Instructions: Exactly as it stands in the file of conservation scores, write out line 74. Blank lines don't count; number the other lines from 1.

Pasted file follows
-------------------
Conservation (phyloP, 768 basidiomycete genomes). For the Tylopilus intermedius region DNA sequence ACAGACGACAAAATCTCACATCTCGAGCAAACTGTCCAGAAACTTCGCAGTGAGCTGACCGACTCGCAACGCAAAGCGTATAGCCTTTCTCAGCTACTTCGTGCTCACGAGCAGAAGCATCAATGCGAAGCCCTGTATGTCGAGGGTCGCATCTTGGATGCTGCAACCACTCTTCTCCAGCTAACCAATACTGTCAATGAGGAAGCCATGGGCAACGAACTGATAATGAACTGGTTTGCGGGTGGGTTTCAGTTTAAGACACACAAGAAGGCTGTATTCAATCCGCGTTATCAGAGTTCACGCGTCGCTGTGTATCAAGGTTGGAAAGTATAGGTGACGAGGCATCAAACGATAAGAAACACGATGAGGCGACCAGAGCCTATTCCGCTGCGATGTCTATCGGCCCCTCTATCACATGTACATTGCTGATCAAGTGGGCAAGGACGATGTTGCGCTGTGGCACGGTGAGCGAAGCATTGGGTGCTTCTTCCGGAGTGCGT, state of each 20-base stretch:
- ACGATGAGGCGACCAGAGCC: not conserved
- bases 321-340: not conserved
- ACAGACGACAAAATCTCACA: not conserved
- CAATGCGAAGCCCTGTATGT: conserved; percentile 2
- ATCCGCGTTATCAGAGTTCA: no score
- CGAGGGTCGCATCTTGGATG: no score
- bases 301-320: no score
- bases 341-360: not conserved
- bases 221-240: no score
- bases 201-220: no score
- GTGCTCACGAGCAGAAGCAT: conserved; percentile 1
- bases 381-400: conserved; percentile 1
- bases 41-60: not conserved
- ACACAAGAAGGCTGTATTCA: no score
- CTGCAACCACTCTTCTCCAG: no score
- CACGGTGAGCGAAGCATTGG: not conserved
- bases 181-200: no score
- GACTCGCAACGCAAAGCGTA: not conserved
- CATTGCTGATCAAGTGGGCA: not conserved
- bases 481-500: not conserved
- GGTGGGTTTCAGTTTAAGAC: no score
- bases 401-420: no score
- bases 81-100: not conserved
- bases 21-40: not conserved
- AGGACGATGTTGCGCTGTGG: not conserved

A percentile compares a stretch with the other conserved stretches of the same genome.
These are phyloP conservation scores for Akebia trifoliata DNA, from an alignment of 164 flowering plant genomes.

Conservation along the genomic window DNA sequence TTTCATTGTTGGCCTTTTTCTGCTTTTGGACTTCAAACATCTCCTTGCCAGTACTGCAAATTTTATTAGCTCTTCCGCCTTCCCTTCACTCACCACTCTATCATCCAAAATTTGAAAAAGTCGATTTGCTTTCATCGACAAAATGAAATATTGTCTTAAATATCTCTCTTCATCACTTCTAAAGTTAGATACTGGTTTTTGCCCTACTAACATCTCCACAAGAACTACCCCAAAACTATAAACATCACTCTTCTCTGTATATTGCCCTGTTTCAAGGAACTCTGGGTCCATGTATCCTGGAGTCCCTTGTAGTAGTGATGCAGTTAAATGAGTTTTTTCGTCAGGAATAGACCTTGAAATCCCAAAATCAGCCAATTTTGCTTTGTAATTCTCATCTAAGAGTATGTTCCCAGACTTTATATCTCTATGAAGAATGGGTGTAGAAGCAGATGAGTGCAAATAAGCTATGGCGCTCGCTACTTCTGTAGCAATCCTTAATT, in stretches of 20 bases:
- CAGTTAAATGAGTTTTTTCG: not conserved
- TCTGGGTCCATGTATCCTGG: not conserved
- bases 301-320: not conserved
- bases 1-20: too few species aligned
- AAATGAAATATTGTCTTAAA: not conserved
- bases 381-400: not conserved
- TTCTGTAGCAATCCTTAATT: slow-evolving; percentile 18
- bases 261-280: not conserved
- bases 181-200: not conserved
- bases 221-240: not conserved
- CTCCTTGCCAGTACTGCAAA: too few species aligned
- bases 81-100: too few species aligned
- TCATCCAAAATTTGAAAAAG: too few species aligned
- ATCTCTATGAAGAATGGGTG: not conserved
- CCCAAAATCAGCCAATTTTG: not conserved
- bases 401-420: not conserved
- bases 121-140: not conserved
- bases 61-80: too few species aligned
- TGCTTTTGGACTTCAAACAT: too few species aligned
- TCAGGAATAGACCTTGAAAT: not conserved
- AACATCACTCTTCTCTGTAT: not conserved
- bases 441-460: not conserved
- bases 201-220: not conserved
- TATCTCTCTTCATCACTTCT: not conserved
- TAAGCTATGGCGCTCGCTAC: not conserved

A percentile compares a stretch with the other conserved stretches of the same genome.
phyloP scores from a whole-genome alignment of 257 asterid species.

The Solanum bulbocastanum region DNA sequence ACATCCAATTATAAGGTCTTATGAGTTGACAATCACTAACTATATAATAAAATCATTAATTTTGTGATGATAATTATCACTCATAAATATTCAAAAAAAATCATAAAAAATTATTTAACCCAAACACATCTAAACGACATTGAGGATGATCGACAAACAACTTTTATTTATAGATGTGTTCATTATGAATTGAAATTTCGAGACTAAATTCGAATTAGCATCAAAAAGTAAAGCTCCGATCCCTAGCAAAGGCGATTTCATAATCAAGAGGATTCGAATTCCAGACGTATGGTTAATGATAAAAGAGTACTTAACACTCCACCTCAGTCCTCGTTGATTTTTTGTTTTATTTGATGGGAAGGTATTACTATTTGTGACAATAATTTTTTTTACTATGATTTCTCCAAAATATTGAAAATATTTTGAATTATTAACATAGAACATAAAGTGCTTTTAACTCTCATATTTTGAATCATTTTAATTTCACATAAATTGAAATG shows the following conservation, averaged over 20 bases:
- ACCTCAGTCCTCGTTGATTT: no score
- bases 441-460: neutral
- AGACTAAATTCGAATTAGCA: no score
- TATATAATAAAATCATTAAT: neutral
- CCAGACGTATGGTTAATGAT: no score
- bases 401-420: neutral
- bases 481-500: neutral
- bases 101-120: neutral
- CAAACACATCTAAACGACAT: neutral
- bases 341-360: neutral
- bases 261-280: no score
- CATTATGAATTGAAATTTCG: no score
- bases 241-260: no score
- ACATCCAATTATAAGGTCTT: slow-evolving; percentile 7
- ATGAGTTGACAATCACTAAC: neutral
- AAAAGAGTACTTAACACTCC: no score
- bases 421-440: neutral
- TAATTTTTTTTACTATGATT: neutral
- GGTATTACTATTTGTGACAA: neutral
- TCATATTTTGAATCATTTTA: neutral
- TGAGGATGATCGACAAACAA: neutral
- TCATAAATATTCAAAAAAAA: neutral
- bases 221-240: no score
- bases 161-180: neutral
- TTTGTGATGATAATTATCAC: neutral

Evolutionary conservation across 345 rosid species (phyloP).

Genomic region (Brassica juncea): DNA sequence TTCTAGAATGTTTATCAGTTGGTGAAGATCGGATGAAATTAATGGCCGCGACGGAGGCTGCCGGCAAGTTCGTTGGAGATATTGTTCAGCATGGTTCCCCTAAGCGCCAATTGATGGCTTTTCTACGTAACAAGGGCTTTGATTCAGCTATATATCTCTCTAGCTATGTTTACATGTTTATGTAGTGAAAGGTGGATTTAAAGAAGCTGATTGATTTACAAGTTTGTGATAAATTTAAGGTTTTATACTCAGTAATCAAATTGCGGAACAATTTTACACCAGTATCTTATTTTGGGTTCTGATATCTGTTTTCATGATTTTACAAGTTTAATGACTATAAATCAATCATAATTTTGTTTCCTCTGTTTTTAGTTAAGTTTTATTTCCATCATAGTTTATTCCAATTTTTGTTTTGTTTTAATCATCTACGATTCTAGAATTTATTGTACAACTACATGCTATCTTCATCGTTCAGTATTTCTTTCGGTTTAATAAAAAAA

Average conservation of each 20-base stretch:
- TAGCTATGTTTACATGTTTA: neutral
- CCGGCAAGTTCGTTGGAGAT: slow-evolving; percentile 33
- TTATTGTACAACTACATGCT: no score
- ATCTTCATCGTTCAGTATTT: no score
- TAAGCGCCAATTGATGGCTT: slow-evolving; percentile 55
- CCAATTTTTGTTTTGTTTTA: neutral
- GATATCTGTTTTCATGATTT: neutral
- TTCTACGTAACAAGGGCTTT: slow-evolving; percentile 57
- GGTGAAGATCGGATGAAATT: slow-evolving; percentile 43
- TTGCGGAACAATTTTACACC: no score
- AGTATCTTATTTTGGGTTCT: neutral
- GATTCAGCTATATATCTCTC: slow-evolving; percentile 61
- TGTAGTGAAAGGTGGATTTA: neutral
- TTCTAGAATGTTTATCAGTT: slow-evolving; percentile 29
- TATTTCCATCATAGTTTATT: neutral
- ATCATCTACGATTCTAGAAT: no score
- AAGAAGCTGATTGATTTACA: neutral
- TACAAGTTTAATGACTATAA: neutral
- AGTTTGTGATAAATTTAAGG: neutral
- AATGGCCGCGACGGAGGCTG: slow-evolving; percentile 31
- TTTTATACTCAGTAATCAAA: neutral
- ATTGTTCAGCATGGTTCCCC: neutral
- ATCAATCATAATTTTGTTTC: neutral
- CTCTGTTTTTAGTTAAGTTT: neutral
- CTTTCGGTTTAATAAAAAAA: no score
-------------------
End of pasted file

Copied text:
- bases 421-440: neutral